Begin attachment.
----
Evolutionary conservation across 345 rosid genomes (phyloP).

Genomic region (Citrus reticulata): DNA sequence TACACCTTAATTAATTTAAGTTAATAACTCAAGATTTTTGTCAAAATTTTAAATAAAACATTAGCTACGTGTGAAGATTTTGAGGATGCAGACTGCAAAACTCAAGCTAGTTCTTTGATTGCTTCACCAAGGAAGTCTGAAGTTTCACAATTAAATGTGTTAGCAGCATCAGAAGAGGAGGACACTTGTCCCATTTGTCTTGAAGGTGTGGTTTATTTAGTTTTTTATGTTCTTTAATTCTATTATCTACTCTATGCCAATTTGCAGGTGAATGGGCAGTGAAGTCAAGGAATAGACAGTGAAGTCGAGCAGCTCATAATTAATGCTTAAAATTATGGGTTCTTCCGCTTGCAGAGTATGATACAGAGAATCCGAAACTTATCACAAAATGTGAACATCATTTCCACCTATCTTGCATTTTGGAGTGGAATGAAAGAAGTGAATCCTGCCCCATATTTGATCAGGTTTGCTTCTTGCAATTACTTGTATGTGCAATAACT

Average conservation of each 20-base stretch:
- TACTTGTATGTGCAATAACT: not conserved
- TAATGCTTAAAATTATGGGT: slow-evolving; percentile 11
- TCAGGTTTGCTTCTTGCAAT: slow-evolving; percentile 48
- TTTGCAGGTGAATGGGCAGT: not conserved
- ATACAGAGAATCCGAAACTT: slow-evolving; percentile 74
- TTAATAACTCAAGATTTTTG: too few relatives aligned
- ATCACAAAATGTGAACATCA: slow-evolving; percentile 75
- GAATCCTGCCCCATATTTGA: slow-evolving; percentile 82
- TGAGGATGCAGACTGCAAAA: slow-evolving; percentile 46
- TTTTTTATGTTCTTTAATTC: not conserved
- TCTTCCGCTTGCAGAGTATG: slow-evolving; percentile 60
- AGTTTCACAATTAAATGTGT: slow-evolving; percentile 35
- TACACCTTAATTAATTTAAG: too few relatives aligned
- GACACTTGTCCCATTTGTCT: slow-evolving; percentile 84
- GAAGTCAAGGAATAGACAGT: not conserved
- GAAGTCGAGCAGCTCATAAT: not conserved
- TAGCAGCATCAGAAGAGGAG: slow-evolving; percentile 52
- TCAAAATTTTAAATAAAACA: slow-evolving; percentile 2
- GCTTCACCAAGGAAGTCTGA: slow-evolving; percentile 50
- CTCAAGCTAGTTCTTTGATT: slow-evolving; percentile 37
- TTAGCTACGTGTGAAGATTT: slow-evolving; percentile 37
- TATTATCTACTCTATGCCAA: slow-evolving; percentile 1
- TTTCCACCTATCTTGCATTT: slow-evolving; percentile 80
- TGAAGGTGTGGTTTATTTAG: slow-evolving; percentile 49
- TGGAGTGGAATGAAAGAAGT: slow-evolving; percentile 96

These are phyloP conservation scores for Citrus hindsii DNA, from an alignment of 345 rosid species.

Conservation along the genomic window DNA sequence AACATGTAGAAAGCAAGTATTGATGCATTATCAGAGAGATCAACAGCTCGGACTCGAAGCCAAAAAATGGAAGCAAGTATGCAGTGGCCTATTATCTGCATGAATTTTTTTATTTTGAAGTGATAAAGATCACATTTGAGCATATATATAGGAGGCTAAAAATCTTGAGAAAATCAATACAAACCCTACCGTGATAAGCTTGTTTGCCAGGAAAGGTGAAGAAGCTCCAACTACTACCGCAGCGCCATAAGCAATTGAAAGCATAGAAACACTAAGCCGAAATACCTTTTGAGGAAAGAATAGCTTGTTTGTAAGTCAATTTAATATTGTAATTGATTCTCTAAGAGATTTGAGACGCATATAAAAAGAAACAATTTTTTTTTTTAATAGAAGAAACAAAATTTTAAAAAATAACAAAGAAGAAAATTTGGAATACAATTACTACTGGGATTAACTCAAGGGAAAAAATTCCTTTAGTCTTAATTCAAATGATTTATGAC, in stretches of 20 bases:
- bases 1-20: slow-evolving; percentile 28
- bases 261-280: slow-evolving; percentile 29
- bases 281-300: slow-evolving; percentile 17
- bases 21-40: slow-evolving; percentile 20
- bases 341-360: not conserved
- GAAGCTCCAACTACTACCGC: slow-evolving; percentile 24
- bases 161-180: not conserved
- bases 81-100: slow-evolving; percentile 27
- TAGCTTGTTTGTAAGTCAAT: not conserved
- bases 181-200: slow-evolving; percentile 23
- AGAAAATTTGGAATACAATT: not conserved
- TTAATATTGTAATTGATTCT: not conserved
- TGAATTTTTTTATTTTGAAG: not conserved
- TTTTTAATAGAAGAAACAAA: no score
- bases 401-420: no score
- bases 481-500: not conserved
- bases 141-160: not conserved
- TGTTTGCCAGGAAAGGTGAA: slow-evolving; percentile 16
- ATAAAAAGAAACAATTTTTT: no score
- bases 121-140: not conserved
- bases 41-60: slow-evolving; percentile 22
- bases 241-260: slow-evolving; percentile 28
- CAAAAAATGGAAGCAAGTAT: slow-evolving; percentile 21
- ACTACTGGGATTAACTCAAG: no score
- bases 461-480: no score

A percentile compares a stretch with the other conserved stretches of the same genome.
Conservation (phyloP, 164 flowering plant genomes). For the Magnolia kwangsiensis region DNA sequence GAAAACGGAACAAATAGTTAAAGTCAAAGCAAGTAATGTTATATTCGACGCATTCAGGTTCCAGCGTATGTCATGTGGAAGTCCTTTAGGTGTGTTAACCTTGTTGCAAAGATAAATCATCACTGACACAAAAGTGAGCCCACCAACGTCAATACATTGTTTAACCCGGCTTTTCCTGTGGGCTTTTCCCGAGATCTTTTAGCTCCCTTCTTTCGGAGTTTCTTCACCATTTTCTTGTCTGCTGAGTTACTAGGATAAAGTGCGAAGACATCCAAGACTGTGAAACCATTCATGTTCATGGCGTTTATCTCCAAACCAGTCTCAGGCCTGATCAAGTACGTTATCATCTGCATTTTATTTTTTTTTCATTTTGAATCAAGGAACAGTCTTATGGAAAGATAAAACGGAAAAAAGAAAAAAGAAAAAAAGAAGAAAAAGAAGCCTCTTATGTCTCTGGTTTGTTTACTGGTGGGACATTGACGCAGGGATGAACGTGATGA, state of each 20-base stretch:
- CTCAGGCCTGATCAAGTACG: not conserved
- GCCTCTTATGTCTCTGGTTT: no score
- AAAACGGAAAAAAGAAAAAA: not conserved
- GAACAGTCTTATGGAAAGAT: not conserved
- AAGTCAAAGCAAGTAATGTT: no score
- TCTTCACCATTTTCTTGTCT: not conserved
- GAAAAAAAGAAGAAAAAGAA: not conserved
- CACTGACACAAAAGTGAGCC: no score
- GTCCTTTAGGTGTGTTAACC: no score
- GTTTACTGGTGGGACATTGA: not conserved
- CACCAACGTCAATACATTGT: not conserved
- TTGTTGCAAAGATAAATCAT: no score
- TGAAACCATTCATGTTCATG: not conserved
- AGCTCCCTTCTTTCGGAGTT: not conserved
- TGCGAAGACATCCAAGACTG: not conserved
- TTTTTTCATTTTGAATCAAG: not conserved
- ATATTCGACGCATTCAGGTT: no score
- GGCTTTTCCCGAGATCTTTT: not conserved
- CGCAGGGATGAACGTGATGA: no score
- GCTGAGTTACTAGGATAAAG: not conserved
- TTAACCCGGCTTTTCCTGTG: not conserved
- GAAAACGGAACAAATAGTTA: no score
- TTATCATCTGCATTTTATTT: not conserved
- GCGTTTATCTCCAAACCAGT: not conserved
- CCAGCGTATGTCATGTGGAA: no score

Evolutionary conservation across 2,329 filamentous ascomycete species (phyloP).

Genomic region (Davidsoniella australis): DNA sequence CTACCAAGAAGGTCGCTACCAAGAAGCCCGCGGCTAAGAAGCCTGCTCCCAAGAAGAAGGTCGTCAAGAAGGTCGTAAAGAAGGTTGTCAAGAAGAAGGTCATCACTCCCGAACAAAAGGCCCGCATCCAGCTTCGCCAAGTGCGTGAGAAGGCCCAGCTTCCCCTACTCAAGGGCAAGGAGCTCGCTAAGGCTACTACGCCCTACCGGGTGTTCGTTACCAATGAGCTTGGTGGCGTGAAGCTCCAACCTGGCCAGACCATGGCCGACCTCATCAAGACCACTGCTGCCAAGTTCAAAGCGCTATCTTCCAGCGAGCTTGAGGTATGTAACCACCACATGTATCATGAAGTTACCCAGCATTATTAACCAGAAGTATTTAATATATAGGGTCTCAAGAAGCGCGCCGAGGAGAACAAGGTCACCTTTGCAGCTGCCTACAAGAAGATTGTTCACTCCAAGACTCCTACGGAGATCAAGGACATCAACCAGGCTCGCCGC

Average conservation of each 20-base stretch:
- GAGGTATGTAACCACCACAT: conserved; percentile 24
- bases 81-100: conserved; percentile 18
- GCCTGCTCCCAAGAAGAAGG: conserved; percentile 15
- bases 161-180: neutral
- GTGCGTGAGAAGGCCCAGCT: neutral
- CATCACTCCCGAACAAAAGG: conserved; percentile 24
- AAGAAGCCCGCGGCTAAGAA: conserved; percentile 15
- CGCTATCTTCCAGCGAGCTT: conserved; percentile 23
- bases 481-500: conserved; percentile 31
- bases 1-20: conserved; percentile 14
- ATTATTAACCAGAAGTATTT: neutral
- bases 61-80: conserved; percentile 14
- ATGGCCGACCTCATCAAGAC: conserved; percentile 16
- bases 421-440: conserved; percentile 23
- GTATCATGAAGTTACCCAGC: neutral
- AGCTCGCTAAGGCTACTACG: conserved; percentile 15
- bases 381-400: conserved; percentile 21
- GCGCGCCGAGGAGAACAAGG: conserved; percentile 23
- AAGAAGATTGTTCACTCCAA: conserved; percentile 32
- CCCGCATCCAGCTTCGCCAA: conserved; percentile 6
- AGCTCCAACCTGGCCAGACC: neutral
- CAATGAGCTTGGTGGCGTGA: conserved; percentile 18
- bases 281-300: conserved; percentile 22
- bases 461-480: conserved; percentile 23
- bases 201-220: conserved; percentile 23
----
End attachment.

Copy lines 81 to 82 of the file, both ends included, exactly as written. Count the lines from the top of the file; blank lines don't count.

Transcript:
- GCGTTTATCTCCAAACCAGT: not conserved
- CCAGCGTATGTCATGTGGAA: no score